World

Missed this week's top stories? Read our quick round-up

It's very easy for the news to pass you by in the week, so we have put together a round-up of the most important stories from the past few days - and where to read more about them on the BBC website.


Battle for Aleppo

Image copyright AFP
Image caption The rebel coalition said it would double the number of fighters to retake the whole of Aleppo

An alliance of Syrian rebel factions claimed they had broken a weeks-long government siege of the country's second biggest city.

Damascus denied this, saying the rebels had been pushed back after intense air strikes by pro-government forces.

Rebels 'break siege' of Syrian city

Media playback is unsupported on your device
Media captionDistressing scenes inside an Aleppo hospital following the apparent chlorine attack

Separately, the UN launched an investigation into claims that a toxic gas - believed to be chlorine - was used by pro-government forces in an attack on Aleppo's rebel-held areas.

If confirmed, such an attack would amount to a "war crime", the UN said.

Aleppo 'chlorine gas attack' investigated

Why the battle for Aleppo matters


Trump's troubles

Image copyright AFP
Image caption Donald Trump says he is not concerned that the Republican Party could cut him off

Republican presidential nominee Donald Trump endured several days of negative headlines after a string of controversial comments.

First, the billionaire contender described incumbent Barack Obama as the "founder" of the so-called Islamic State (IS).

Mr Trump also attacked his Democratic rival for the White House, Hillary Clinton, calling her a "co-founder" of the jihadist group, only to later say he was being sarcastic.

'Obama is founder of IS' - Trump

Earlier, the hotel developer-turned-politician appeared to urge his supporters to take up arms against Mrs Clinton to stop her from appointing liberal judges to the US Supreme Court if she won the November election.

Mr Trump later somewhat softened his rhetoric as polls suggested his support had been falling.

In addition, several leading Republicans have deserted Mr Trump.

Republican letter urges party to cut Trump's funding

Can Republicans really dump Trump?


Crimea conundrum

Image copyright Reuters
Image caption Russian state TV showed what the Kremlin described as "Ukrainian saboteurs" who had planned attacks in Crimea

Tensions between Ukraine and Russia escalated again, more than two years after Russia's annexation of Crimea.

Moscow accused Kiev of trying to stage armed incursions in the southern peninsula, showing on state TV what the Kremlin said were "saboteurs" working for Ukrainian intelligence.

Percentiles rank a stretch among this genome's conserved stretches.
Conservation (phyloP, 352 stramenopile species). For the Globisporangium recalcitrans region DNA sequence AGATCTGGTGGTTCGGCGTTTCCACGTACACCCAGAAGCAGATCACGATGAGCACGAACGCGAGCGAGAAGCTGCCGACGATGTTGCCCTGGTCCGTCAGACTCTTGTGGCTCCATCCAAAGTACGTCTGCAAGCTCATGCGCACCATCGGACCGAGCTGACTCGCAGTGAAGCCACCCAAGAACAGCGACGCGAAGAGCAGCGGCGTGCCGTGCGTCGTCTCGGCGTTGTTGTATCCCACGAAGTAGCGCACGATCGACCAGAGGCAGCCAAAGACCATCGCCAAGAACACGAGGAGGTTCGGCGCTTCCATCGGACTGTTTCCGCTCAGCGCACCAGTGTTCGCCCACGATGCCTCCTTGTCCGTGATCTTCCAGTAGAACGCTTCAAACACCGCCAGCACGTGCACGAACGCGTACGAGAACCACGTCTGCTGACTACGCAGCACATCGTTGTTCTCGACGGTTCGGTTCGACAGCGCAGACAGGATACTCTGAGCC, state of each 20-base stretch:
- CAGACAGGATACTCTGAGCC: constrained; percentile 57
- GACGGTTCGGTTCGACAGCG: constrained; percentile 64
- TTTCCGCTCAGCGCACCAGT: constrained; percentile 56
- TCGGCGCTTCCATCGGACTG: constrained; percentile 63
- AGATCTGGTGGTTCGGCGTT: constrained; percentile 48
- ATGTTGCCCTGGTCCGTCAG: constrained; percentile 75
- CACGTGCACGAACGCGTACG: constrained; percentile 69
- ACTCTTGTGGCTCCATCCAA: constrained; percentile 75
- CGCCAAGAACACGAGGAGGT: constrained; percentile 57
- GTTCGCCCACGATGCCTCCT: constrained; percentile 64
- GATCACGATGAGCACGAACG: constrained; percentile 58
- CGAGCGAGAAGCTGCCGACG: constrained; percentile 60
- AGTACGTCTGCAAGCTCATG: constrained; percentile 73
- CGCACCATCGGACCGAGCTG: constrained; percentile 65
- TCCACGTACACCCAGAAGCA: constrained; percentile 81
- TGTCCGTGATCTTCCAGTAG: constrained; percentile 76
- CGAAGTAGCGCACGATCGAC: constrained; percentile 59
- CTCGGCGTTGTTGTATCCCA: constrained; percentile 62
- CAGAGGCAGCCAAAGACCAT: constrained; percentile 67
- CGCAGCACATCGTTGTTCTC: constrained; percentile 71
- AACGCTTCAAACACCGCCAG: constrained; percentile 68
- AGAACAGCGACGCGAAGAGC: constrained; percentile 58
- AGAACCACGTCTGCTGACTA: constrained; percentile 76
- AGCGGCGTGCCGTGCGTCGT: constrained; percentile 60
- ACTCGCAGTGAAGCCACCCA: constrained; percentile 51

Ukraine denied the claim as "preposterous", saying Russia had amassed tens of thousands of soldiers in Crimea.

The US later urged restraint by both sides.

Russia sends new air defence missiles

What's going on in Crimea?


Rio Olympics: Phelps and Manuel make splashes, Biles 'the greatest'

Image copyright Getty Images
Image caption Michael Phelps now has 22 gold medals - more than any Olympian

Michael Phelps became the first swimmer to win four successive Olympic gold medals in one event - in the 200m individual medley.

It was the 22nd gold for the 31-year-old - a world record.

Michael Phelps beats Ryan Lochte to win 22nd gold

Image copyright Reuters
Image caption Simone Biles earlier won gold in the team event

In gymnastics, American Simone Biles gave a stunning performance to win the women's all-around Olympic gold medal.

The 19-year-old - described by many as one of the greatest ever gymnasts - had already led the US to victory in the team event.

Why Simone Biles is the best at the Games

Image copyright Reuters
Image caption Simone Manuel was shocked when she found out she had won a gold medal

Meanwhile, America's Simone Manuel became the first black female swimmer to win an Olympic gold medal.

Manuel and Canada's Penny Oleksiak claimed joint gold in the 100m freestyle final.

Simone Manuel and Penny Oleksiak take joint gold

Why Manuel's gold medal matters


World's longest hunger strike over

Image caption Irom Sharmila had been protesting against the controversial Armed Forces Special Powers Act

In India, local activist Irom Sharmila ended her 16-year-long hunger strike against a controversial security law, in order to compete in local elections.

She tasted honey to symbolically break her fast in front of journalists.

Her campaign had led to her being detained and force-fed through a tube in her nose.

Irom Sharmila ends hunger strike

What's next for world's longest hunger striker?